We fell in love, says Trump after exchanging letters with Kim Jong Un

US President Donald Trump shows a letter he said he received the previous day from North Korean leader Kim Jong Un, on the sidelines of the United Nations General Assembly on Sept 26, 2018.
US President Donald Trump shows a letter he said he received the previous day from North Korean leader Kim Jong Un, on the sidelines of the United Nations General Assembly on Sept 26, 2018.PHOTO: AFP

WHEELING, WEST VIRGINIA (REUTERS) - United States President Donald Trump took his enthusiasm for his detente with North Korean leader Kim Jong Un to new heights, declaring at a rally with supporters that "we fell in love" after exchanging letters.

Mr Trump and Mr Kim have said that they want to work towards denuclearising the Korean peninsula, holding an unprecedented meeting earlier this year in Singapore to discuss the idea.

Before they turned the page on decades of public acrimony, the leaders regularly traded threats and insults as North Korea pushed to develop a nuclear missile capable of hitting the US.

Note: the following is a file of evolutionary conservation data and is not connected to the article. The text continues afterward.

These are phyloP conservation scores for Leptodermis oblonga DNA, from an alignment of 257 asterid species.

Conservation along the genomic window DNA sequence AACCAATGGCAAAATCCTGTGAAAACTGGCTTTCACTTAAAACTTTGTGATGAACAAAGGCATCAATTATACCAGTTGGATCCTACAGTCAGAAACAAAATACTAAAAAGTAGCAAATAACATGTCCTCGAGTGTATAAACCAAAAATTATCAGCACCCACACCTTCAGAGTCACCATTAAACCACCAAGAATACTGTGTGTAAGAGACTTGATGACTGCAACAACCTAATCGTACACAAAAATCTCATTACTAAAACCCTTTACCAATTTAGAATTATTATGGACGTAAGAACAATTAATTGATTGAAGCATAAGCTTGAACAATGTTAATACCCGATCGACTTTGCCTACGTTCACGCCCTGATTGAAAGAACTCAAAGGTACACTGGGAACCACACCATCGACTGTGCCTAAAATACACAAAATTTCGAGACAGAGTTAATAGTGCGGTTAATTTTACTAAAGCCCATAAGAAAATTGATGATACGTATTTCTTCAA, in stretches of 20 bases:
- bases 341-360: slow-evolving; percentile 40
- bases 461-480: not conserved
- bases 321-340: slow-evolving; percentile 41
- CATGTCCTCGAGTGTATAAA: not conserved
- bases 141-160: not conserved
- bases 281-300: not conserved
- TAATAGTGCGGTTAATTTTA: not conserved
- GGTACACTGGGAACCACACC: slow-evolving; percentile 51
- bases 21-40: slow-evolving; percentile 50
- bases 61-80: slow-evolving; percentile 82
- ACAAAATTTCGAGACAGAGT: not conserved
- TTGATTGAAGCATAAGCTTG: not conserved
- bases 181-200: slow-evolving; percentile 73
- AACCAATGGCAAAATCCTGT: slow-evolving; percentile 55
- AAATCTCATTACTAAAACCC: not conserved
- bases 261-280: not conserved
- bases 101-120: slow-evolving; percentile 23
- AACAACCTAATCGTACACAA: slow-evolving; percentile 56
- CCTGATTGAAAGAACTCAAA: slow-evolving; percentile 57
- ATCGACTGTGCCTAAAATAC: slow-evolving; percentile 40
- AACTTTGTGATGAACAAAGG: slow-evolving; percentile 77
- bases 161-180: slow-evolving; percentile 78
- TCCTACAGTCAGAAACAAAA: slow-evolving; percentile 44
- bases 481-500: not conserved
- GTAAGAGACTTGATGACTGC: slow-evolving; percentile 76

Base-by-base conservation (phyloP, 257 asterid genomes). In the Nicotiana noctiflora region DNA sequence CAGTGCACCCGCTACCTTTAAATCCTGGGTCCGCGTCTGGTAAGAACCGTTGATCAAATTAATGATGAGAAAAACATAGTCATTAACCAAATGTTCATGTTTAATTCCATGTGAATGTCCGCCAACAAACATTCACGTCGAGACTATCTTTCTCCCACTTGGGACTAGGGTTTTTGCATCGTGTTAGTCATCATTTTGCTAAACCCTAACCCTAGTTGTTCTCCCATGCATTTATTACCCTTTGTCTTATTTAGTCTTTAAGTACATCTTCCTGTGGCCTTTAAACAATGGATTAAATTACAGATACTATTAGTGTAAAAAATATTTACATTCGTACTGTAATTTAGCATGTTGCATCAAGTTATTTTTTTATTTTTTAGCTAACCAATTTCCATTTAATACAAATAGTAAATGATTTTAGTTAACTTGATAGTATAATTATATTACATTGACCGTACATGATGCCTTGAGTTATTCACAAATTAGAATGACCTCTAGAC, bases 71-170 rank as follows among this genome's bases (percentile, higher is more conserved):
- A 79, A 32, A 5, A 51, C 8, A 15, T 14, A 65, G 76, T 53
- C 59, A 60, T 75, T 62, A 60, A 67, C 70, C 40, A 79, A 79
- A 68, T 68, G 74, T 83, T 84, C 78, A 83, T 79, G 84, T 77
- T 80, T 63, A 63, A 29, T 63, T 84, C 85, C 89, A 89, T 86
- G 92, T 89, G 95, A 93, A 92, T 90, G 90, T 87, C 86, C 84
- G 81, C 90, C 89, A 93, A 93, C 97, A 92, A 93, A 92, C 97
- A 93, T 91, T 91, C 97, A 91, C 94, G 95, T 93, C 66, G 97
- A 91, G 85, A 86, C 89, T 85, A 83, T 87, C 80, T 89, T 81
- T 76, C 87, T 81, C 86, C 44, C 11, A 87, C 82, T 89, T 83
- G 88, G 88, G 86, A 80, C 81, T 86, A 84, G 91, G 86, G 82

"I was really being tough - and so was he. And we would go back and forth," Mr Trump told a rally in West Virginia on Saturday (Sept 29).

"And then we fell in love, okay? No, really - he wrote me beautiful letters, and they're great letters," he said.

His supporters laughed and applauded.

Mr Trump grumbled that commentators would cast him as "unpresidential" for describing Mr Kim in such glowing terms.

 
 
 
 

The Trump administration is preparing for a second summit with Mr Kim to talk about denuclearisation. The time and location have not yet been announced.

Despite the warmer tone to the relationship, North Korea has not complied with US demands to provide a complete inventory of its weapons programmes and take irreversible steps to give up its arsenal.

Three senior US officials involved in North Korea policy said last week that no progress has been made in moving towards serious negotiations on eliminating or even halting Mr Kim's nuclear weapons and ballistic missile programmes.

So far, all three, speaking on the condition of anonymity, said the North has not even agreed to define basic terms such as "denuclearisation", "verifiable", and "irreversible".

Most of the steps it said it has taken could easily be replaced or reversed.